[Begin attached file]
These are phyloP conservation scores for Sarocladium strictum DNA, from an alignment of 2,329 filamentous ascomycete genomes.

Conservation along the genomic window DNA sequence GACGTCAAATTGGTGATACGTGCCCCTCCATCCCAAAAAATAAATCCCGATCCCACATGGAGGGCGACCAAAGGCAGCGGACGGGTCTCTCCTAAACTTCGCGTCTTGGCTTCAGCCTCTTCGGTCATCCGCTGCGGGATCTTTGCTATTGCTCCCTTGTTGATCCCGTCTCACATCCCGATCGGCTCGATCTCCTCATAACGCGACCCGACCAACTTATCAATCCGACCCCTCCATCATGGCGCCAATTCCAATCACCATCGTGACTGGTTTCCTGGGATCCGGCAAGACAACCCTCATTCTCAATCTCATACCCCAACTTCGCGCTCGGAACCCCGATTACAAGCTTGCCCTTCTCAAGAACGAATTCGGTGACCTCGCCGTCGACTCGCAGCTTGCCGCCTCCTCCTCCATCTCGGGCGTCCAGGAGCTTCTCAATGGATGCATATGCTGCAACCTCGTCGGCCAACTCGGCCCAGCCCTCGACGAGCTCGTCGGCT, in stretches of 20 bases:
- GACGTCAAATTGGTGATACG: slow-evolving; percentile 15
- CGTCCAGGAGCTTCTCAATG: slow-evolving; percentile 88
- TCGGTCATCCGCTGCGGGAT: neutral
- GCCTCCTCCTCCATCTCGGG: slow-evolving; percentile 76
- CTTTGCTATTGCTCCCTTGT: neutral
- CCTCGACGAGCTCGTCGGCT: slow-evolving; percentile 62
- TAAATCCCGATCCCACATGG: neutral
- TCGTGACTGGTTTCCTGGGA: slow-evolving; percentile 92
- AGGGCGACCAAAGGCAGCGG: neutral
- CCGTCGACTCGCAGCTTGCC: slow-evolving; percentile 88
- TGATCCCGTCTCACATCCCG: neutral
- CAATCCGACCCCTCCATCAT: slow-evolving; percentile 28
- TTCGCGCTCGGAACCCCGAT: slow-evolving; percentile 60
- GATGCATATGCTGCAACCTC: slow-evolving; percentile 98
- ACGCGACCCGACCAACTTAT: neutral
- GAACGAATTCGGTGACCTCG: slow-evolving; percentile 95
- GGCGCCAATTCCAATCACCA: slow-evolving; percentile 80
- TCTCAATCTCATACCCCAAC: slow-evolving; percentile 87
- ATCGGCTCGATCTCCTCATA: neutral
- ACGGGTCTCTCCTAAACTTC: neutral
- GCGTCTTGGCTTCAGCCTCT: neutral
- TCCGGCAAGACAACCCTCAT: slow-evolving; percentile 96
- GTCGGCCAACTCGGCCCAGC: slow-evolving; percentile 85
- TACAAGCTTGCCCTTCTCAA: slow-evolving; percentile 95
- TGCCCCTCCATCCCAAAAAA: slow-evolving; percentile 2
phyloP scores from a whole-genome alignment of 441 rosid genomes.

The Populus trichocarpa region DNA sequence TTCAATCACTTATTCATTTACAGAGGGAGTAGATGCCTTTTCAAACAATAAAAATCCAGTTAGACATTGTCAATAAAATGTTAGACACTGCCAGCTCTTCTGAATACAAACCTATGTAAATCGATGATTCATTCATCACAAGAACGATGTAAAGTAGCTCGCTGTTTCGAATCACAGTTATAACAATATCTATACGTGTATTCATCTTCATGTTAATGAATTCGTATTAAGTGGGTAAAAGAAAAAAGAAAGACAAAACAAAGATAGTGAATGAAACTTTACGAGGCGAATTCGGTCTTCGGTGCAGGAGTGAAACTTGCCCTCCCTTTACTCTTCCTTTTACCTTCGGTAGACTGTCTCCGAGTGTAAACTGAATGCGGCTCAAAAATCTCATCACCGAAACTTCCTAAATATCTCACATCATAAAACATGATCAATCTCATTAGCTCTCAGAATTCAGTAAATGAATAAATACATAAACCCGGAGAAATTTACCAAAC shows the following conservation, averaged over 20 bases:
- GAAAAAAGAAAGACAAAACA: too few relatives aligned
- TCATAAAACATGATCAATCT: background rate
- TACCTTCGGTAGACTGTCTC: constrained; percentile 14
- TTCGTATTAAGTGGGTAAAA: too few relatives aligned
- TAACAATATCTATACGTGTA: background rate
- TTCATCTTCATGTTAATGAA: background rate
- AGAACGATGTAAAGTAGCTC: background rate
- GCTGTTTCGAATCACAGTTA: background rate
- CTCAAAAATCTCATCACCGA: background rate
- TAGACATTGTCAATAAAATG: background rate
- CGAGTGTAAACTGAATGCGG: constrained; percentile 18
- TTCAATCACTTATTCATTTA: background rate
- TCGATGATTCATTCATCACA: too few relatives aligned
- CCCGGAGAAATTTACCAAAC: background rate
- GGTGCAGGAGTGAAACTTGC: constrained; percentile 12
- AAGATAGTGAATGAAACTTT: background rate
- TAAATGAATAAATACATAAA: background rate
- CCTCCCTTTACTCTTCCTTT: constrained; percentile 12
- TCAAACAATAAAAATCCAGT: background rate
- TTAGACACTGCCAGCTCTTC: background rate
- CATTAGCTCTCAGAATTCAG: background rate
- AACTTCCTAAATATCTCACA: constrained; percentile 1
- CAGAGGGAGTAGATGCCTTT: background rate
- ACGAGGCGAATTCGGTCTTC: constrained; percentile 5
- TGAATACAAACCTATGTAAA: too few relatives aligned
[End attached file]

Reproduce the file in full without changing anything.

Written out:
These are phyloP conservation scores for Sarocladium strictum DNA, from an alignment of 2,329 filamentous ascomycete genomes.

Conservation along the genomic window DNA sequence GACGTCAAATTGGTGATACGTGCCCCTCCATCCCAAAAAATAAATCCCGATCCCACATGGAGGGCGACCAAAGGCAGCGGACGGGTCTCTCCTAAACTTCGCGTCTTGGCTTCAGCCTCTTCGGTCATCCGCTGCGGGATCTTTGCTATTGCTCCCTTGTTGATCCCGTCTCACATCCCGATCGGCTCGATCTCCTCATAACGCGACCCGACCAACTTATCAATCCGACCCCTCCATCATGGCGCCAATTCCAATCACCATCGTGACTGGTTTCCTGGGATCCGGCAAGACAACCCTCATTCTCAATCTCATACCCCAACTTCGCGCTCGGAACCCCGATTACAAGCTTGCCCTTCTCAAGAACGAATTCGGTGACCTCGCCGTCGACTCGCAGCTTGCCGCCTCCTCCTCCATCTCGGGCGTCCAGGAGCTTCTCAATGGATGCATATGCTGCAACCTCGTCGGCCAACTCGGCCCAGCCCTCGACGAGCTCGTCGGCT, in stretches of 20 bases:
- GACGTCAAATTGGTGATACG: slow-evolving; percentile 15
- CGTCCAGGAGCTTCTCAATG: slow-evolving; percentile 88
- TCGGTCATCCGCTGCGGGAT: neutral
- GCCTCCTCCTCCATCTCGGG: slow-evolving; percentile 76
- CTTTGCTATTGCTCCCTTGT: neutral
- CCTCGACGAGCTCGTCGGCT: slow-evolving; percentile 62
- TAAATCCCGATCCCACATGG: neutral
- TCGTGACTGGTTTCCTGGGA: slow-evolving; percentile 92
- AGGGCGACCAAAGGCAGCGG: neutral
- CCGTCGACTCGCAGCTTGCC: slow-evolving; percentile 88
- TGATCCCGTCTCACATCCCG: neutral
- CAATCCGACCCCTCCATCAT: slow-evolving; percentile 28
- TTCGCGCTCGGAACCCCGAT: slow-evolving; percentile 60
- GATGCATATGCTGCAACCTC: slow-evolving; percentile 98
- ACGCGACCCGACCAACTTAT: neutral
- GAACGAATTCGGTGACCTCG: slow-evolving; percentile 95
- GGCGCCAATTCCAATCACCA: slow-evolving; percentile 80
- TCTCAATCTCATACCCCAAC: slow-evolving; percentile 87
- ATCGGCTCGATCTCCTCATA: neutral
- ACGGGTCTCTCCTAAACTTC: neutral
- GCGTCTTGGCTTCAGCCTCT: neutral
- TCCGGCAAGACAACCCTCAT: slow-evolving; percentile 96
- GTCGGCCAACTCGGCCCAGC: slow-evolving; percentile 85
- TACAAGCTTGCCCTTCTCAA: slow-evolving; percentile 95
- TGCCCCTCCATCCCAAAAAA: slow-evolving; percentile 2
phyloP scores from a whole-genome alignment of 441 rosid genomes.

The Populus trichocarpa region DNA sequence TTCAATCACTTATTCATTTACAGAGGGAGTAGATGCCTTTTCAAACAATAAAAATCCAGTTAGACATTGTCAATAAAATGTTAGACACTGCCAGCTCTTCTGAATACAAACCTATGTAAATCGATGATTCATTCATCACAAGAACGATGTAAAGTAGCTCGCTGTTTCGAATCACAGTTATAACAATATCTATACGTGTATTCATCTTCATGTTAATGAATTCGTATTAAGTGGGTAAAAGAAAAAAGAAAGACAAAACAAAGATAGTGAATGAAACTTTACGAGGCGAATTCGGTCTTCGGTGCAGGAGTGAAACTTGCCCTCCCTTTACTCTTCCTTTTACCTTCGGTAGACTGTCTCCGAGTGTAAACTGAATGCGGCTCAAAAATCTCATCACCGAAACTTCCTAAATATCTCACATCATAAAACATGATCAATCTCATTAGCTCTCAGAATTCAGTAAATGAATAAATACATAAACCCGGAGAAATTTACCAAAC shows the following conservation, averaged over 20 bases:
- GAAAAAAGAAAGACAAAACA: too few relatives aligned
- TCATAAAACATGATCAATCT: background rate
- TACCTTCGGTAGACTGTCTC: constrained; percentile 14
- TTCGTATTAAGTGGGTAAAA: too few relatives aligned
- TAACAATATCTATACGTGTA: background rate
- TTCATCTTCATGTTAATGAA: background rate
- AGAACGATGTAAAGTAGCTC: background rate
- GCTGTTTCGAATCACAGTTA: background rate
- CTCAAAAATCTCATCACCGA: background rate
- TAGACATTGTCAATAAAATG: background rate
- CGAGTGTAAACTGAATGCGG: constrained; percentile 18
- TTCAATCACTTATTCATTTA: background rate
- TCGATGATTCATTCATCACA: too few relatives aligned
- CCCGGAGAAATTTACCAAAC: background rate
- GGTGCAGGAGTGAAACTTGC: constrained; percentile 12
- AAGATAGTGAATGAAACTTT: background rate
- TAAATGAATAAATACATAAA: background rate
- CCTCCCTTTACTCTTCCTTT: constrained; percentile 12
- TCAAACAATAAAAATCCAGT: background rate
- TTAGACACTGCCAGCTCTTC: background rate
- CATTAGCTCTCAGAATTCAG: background rate
- AACTTCCTAAATATCTCACA: constrained; percentile 1
- CAGAGGGAGTAGATGCCTTT: background rate
- ACGAGGCGAATTCGGTCTTC: constrained; percentile 5
- TGAATACAAACCTATGTAAA: too few relatives aligned